August 2019 Issue
by: Caroline Logan Cherry
For Nelson Boren, cover artist at Pink Magazine, this is not his first rodeo. The Utah-based artist contributed the February 2009 Pink cover, the only cover that doesn’t feature a female. While Nelson has been involved in creating art since he was a child, he became a full-time artist in the 1990s and has explored painting ever since.
The word “freedom” struck me while speaking with Nelson. It was the way he spoke about it, with a kind sentiment that made the phrase become seared in my mind, like a hot brander to the brain. Nelson’s paintings give you a sense that you’re free as a cowboy with a western breeze fluttering through your hair and dirt crunching beneath your worn boots. There’s freedom in his art, not just in subject matter, but in the choice he gives you to interpret it. “I want to portray a glimpse rather than the whole story,” Nelson explains, “My paintings are pieces of cowboys, and it’s amazing how people look at that and see their grandpa or uncle. They finish the story a whole lot better than I could ever do it as an artist.”
Nelson knows how to spin a visual story. He paints with watercolors, which he describes to be like a “wild horse,” and believes in having a unique style. He adheres to gestalt, a style of art that offers a glimpse and leaves the rest to interpretation. “You have to have a signature style that’s recognizable and really catches the eye,” he explains. Besides gestalt, his other signature is more obvious. It’s his featuring of cowboys and life on the range, perfectly exhibited by this month’s cover ‘Cousins’—a painting of his granddaughters as cowgirls.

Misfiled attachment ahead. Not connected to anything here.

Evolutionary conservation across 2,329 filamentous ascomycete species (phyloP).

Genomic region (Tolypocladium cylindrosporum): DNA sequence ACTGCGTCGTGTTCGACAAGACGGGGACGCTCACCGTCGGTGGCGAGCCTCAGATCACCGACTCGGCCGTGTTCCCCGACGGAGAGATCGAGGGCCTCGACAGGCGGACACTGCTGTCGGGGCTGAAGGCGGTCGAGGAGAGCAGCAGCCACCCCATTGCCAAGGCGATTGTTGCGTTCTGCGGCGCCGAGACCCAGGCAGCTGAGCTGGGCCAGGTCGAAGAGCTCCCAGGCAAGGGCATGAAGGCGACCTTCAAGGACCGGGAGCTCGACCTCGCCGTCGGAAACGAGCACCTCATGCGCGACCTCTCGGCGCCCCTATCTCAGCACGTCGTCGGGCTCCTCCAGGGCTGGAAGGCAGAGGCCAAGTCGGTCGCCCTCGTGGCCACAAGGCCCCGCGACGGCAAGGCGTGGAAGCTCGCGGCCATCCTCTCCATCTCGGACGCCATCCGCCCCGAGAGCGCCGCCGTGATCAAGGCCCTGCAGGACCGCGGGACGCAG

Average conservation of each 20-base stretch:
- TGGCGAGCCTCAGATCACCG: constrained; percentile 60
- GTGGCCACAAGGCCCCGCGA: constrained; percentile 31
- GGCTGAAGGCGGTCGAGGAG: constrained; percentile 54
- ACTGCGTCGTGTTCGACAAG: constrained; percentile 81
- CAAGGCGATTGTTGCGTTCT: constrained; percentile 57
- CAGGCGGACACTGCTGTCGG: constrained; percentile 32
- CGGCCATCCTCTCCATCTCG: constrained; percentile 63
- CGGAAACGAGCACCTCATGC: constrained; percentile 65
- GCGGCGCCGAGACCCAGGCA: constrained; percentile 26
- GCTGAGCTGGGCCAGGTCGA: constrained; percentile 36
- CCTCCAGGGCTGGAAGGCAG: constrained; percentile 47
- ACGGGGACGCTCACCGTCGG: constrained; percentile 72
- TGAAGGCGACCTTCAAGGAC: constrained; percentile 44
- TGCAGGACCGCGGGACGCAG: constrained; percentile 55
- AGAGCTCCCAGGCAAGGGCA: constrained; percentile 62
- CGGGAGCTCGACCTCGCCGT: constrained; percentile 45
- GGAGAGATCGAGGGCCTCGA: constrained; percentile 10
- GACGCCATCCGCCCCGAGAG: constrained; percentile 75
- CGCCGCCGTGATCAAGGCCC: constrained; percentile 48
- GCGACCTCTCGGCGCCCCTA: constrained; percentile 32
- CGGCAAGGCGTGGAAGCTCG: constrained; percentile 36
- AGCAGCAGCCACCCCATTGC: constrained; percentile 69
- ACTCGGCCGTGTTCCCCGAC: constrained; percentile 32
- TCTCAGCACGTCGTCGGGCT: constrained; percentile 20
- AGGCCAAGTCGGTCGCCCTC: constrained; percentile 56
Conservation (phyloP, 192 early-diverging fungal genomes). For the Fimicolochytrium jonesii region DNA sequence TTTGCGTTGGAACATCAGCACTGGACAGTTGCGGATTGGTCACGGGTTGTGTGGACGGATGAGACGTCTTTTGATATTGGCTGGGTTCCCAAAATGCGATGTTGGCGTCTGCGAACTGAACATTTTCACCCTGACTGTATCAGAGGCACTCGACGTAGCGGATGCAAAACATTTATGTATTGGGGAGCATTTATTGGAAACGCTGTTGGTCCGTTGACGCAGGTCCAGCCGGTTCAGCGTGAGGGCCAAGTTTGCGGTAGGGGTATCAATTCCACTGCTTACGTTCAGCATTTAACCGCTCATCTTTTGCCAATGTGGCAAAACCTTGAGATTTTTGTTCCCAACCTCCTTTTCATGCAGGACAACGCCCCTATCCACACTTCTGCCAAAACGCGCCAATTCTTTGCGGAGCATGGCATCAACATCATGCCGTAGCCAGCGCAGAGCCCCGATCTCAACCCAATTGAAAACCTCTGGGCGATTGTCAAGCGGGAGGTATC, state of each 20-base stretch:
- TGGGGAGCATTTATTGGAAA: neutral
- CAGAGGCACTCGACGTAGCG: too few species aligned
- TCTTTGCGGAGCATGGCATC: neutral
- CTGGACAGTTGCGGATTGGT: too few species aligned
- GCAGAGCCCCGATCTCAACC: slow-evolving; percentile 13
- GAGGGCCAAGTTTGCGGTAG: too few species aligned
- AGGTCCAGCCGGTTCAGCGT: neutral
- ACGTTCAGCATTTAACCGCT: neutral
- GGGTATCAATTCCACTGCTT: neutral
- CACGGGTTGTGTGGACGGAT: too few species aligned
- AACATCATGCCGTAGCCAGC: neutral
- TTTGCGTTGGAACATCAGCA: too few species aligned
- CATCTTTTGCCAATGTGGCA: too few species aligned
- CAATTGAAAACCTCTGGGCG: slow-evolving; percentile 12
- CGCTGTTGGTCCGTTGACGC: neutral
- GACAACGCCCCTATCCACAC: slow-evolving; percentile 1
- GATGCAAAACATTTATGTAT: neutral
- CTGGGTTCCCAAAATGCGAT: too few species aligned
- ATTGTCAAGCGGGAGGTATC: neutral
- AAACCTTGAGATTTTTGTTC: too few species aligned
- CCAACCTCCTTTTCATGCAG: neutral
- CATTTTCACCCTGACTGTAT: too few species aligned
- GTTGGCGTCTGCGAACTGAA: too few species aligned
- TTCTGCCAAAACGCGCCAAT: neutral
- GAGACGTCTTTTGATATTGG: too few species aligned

As an artist, Nelson is drawn to these “of the earth” cowboys and cowgirls. He explains how he left architecture and took the plunge as an artist. “I sold my practice, and we moved to northern Idaho and bought a farm and raised cows, sheep and chickens and good kids,” Nelson chuckled. He speaks fondly of his life on the farm, “I just liked that lifestyle, so that’s what I paint,” and he has become an accomplished and recognizable artist. Nelson has been featured in galleries across the United States and was commissioned by George Lucas to paint a westernized Star Wars character for Lucas’ book.
Nelson Boren’s love of painting and the ‘cowboy’ life all circles back to freedom. “I try to paint five days a week, but if I want to go backpacking or if I want to spend time with my kids or grandkids, there’s not a lot of tremendous pressure.” At the end of the day, “you’re your own boss,” Nelson laughs freely.
You can read more about Nelson, contact him or purchase his art at www.nelsonborenart.com.